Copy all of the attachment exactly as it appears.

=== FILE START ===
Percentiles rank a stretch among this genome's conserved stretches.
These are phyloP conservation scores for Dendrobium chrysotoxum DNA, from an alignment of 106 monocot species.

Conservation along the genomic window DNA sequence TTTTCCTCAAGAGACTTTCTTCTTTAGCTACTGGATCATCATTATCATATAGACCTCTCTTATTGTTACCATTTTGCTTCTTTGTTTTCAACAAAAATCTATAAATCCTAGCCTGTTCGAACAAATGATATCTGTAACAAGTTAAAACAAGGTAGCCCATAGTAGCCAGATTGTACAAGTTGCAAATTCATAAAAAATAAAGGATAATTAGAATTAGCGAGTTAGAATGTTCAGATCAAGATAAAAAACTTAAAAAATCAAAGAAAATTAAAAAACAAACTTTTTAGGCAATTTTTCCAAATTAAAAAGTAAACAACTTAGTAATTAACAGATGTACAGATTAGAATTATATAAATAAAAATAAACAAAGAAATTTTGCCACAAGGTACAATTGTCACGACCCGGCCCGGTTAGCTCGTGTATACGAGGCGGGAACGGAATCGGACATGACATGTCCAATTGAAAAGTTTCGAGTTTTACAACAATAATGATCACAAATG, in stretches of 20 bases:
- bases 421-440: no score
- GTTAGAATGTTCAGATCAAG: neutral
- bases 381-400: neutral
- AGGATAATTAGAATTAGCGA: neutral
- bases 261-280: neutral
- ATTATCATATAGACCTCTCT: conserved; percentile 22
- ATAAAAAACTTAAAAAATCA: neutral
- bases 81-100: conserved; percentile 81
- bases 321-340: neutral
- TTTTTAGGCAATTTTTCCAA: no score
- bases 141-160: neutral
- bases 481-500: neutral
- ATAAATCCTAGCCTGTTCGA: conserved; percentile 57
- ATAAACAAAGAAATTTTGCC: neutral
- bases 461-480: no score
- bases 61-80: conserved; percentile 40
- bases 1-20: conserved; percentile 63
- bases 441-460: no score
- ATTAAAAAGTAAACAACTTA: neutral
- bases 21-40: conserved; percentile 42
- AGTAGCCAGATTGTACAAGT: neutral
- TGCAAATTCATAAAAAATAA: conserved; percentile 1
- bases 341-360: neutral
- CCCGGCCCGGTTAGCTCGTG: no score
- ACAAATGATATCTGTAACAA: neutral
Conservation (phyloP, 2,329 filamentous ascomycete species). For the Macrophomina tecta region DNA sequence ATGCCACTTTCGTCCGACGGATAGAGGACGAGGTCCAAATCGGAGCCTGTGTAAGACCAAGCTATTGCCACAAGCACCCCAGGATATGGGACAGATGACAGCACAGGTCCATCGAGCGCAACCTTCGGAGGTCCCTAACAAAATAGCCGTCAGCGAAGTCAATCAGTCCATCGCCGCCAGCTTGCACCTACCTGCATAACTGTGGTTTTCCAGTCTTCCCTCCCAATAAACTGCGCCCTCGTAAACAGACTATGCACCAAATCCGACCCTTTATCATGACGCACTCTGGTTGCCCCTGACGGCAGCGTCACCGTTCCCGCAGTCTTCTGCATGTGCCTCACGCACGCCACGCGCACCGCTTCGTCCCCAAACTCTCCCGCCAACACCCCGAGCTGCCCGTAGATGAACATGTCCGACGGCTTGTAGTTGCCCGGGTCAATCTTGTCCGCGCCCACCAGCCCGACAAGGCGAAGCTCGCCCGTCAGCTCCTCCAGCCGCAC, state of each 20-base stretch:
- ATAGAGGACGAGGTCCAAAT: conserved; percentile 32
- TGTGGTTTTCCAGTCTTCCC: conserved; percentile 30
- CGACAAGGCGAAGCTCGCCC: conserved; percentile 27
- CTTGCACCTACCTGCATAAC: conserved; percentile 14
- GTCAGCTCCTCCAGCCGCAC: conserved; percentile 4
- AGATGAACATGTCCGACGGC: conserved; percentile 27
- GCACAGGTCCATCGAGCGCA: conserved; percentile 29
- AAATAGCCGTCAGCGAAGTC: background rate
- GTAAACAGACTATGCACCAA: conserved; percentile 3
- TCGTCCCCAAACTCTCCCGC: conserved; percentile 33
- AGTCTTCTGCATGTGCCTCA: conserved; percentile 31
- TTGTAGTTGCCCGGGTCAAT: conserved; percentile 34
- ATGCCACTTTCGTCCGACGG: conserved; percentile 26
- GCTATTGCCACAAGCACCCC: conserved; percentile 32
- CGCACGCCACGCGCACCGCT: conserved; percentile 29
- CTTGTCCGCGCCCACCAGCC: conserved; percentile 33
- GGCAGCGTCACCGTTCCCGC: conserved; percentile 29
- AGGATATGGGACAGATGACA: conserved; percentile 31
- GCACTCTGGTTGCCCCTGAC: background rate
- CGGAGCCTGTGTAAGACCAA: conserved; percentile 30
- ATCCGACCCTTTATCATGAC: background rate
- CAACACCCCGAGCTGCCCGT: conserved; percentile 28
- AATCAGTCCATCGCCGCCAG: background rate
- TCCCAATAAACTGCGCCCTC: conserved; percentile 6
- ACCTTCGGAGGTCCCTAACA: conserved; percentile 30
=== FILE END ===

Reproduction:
Percentiles rank a stretch among this genome's conserved stretches.
These are phyloP conservation scores for Dendrobium chrysotoxum DNA, from an alignment of 106 monocot species.

Conservation along the genomic window DNA sequence TTTTCCTCAAGAGACTTTCTTCTTTAGCTACTGGATCATCATTATCATATAGACCTCTCTTATTGTTACCATTTTGCTTCTTTGTTTTCAACAAAAATCTATAAATCCTAGCCTGTTCGAACAAATGATATCTGTAACAAGTTAAAACAAGGTAGCCCATAGTAGCCAGATTGTACAAGTTGCAAATTCATAAAAAATAAAGGATAATTAGAATTAGCGAGTTAGAATGTTCAGATCAAGATAAAAAACTTAAAAAATCAAAGAAAATTAAAAAACAAACTTTTTAGGCAATTTTTCCAAATTAAAAAGTAAACAACTTAGTAATTAACAGATGTACAGATTAGAATTATATAAATAAAAATAAACAAAGAAATTTTGCCACAAGGTACAATTGTCACGACCCGGCCCGGTTAGCTCGTGTATACGAGGCGGGAACGGAATCGGACATGACATGTCCAATTGAAAAGTTTCGAGTTTTACAACAATAATGATCACAAATG, in stretches of 20 bases:
- bases 421-440: no score
- GTTAGAATGTTCAGATCAAG: neutral
- bases 381-400: neutral
- AGGATAATTAGAATTAGCGA: neutral
- bases 261-280: neutral
- ATTATCATATAGACCTCTCT: conserved; percentile 22
- ATAAAAAACTTAAAAAATCA: neutral
- bases 81-100: conserved; percentile 81
- bases 321-340: neutral
- TTTTTAGGCAATTTTTCCAA: no score
- bases 141-160: neutral
- bases 481-500: neutral
- ATAAATCCTAGCCTGTTCGA: conserved; percentile 57
- ATAAACAAAGAAATTTTGCC: neutral
- bases 461-480: no score
- bases 61-80: conserved; percentile 40
- bases 1-20: conserved; percentile 63
- bases 441-460: no score
- ATTAAAAAGTAAACAACTTA: neutral
- bases 21-40: conserved; percentile 42
- AGTAGCCAGATTGTACAAGT: neutral
- TGCAAATTCATAAAAAATAA: conserved; percentile 1
- bases 341-360: neutral
- CCCGGCCCGGTTAGCTCGTG: no score
- ACAAATGATATCTGTAACAA: neutral
Conservation (phyloP, 2,329 filamentous ascomycete species). For the Macrophomina tecta region DNA sequence ATGCCACTTTCGTCCGACGGATAGAGGACGAGGTCCAAATCGGAGCCTGTGTAAGACCAAGCTATTGCCACAAGCACCCCAGGATATGGGACAGATGACAGCACAGGTCCATCGAGCGCAACCTTCGGAGGTCCCTAACAAAATAGCCGTCAGCGAAGTCAATCAGTCCATCGCCGCCAGCTTGCACCTACCTGCATAACTGTGGTTTTCCAGTCTTCCCTCCCAATAAACTGCGCCCTCGTAAACAGACTATGCACCAAATCCGACCCTTTATCATGACGCACTCTGGTTGCCCCTGACGGCAGCGTCACCGTTCCCGCAGTCTTCTGCATGTGCCTCACGCACGCCACGCGCACCGCTTCGTCCCCAAACTCTCCCGCCAACACCCCGAGCTGCCCGTAGATGAACATGTCCGACGGCTTGTAGTTGCCCGGGTCAATCTTGTCCGCGCCCACCAGCCCGACAAGGCGAAGCTCGCCCGTCAGCTCCTCCAGCCGCAC, state of each 20-base stretch:
- ATAGAGGACGAGGTCCAAAT: conserved; percentile 32
- TGTGGTTTTCCAGTCTTCCC: conserved; percentile 30
- CGACAAGGCGAAGCTCGCCC: conserved; percentile 27
- CTTGCACCTACCTGCATAAC: conserved; percentile 14
- GTCAGCTCCTCCAGCCGCAC: conserved; percentile 4
- AGATGAACATGTCCGACGGC: conserved; percentile 27
- GCACAGGTCCATCGAGCGCA: conserved; percentile 29
- AAATAGCCGTCAGCGAAGTC: background rate
- GTAAACAGACTATGCACCAA: conserved; percentile 3
- TCGTCCCCAAACTCTCCCGC: conserved; percentile 33
- AGTCTTCTGCATGTGCCTCA: conserved; percentile 31
- TTGTAGTTGCCCGGGTCAAT: conserved; percentile 34
- ATGCCACTTTCGTCCGACGG: conserved; percentile 26
- GCTATTGCCACAAGCACCCC: conserved; percentile 32
- CGCACGCCACGCGCACCGCT: conserved; percentile 29
- CTTGTCCGCGCCCACCAGCC: conserved; percentile 33
- GGCAGCGTCACCGTTCCCGC: conserved; percentile 29
- AGGATATGGGACAGATGACA: conserved; percentile 31
- GCACTCTGGTTGCCCCTGAC: background rate
- CGGAGCCTGTGTAAGACCAA: conserved; percentile 30
- ATCCGACCCTTTATCATGAC: background rate
- CAACACCCCGAGCTGCCCGT: conserved; percentile 28
- AATCAGTCCATCGCCGCCAG: background rate
- TCCCAATAAACTGCGCCCTC: conserved; percentile 6
- ACCTTCGGAGGTCCCTAACA: conserved; percentile 30